Returning to the question – can sustainability and fashion go hand in hand, the answer is not clear-cut. The examples highlighted may suggest that fashion is not compatible with sustainability. Yet there are positive changes. My research at The University of Manchester focuses on business model innovations strongly aligned with the circular economy, and opportunities to further engage with these alternative modes of consumption. Although some consumers associate sustainable fashion with high price points, sustainable fashion has many facets. Communication is a key issue – more needs to be done to actively promote alternative modes of consumption, outlining both advantages and disadvantages in order for consumers to be able to make an informed decision. Governments could support this by providing spaces for these organisations to be accessible for a broader audience. Pop up physical spaces could make it affordable for co-ops or charities to branch out and potentially facilitate initiatives such as swap shops.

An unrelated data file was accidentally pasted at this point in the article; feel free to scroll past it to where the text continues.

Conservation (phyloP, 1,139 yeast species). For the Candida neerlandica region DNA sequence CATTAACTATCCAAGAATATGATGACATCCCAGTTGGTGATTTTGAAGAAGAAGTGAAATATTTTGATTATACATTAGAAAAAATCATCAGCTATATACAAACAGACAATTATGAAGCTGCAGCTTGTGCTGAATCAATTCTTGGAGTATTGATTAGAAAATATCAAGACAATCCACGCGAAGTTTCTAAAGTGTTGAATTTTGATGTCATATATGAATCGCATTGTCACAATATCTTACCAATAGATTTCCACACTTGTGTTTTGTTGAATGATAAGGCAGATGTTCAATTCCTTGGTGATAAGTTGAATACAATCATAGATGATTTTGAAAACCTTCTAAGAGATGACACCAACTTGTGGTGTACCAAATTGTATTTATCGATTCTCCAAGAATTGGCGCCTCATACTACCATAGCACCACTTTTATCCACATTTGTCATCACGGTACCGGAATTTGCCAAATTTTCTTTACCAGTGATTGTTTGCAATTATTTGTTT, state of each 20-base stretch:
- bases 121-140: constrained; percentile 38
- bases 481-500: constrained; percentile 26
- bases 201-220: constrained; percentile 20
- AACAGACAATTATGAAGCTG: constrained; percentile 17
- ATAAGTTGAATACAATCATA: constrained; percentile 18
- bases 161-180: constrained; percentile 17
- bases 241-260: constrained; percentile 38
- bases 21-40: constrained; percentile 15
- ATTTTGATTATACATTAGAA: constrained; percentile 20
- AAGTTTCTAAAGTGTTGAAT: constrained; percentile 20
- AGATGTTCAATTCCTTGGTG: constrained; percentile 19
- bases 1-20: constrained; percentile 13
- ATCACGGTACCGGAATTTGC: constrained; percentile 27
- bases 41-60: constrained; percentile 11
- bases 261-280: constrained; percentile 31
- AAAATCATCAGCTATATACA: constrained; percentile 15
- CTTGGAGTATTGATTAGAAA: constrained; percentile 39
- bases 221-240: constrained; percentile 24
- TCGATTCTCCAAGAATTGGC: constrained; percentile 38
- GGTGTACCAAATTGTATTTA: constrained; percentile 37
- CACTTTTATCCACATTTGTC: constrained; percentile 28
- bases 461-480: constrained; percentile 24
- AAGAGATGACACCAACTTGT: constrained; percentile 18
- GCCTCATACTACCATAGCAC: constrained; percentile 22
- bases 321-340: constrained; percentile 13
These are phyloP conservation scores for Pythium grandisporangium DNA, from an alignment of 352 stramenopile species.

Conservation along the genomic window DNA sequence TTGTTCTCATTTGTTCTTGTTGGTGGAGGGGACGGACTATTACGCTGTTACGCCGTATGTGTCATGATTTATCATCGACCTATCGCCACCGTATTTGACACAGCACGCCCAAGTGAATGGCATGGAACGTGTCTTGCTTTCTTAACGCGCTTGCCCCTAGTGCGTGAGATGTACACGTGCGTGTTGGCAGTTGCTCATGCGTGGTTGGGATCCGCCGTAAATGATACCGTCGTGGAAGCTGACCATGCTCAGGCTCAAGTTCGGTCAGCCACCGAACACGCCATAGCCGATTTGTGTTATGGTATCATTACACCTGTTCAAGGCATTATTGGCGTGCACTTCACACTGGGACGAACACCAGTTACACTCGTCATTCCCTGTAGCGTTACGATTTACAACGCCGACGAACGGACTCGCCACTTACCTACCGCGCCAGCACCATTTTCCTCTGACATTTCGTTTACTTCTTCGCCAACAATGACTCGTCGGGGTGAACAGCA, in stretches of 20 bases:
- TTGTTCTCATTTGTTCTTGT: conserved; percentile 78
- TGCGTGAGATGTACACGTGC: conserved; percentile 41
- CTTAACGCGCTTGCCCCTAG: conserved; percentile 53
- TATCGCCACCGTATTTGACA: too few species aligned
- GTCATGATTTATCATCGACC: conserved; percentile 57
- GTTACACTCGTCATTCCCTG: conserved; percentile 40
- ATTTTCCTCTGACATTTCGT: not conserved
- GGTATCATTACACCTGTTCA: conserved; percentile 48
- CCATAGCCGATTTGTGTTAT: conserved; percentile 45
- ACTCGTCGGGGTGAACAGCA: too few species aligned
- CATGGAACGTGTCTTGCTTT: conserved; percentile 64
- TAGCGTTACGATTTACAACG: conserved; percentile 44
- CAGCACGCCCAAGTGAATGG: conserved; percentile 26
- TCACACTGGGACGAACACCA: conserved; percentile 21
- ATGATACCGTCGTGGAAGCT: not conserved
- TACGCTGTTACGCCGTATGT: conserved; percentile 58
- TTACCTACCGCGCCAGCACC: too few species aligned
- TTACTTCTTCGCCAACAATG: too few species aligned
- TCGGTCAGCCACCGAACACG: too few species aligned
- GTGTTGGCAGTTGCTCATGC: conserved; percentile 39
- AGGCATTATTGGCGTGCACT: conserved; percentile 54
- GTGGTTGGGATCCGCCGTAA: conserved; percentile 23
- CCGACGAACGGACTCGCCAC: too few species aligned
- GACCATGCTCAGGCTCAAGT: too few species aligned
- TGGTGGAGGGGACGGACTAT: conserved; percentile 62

Within the UK, business model innovations that centre on alternative formats of consumption, such as collaborative consumption are on the rise. Some examples are the US based company Rent The Runway, LENA the fashion library (based in the Netherlands), the Hurr Collective, based in the UK and seen to collaborate with department stores such as Selfridges, or swap shops that are often organised by not-for-profit organisations or cooperatives.

Whilst renting and borrowing implies a monetary commitment, as consumers must pay for access to garments and/or accessories for an agreed timeframe, swapping clothes is classified as being free (although there may be still a fee involved from organisers to cover their cost of facilitating the event). Recent proposals suggest making secondhand clothing zero VAT. Whilst there are benefits to doing this, secondhand consumption has seen a shift in terms of shopping motivations. It was once solely a necessity for some to gain access to garments, it has since become a trend to shop in secondhand stores. As a result, prices have increased, making it unaffordable for some consumer groups.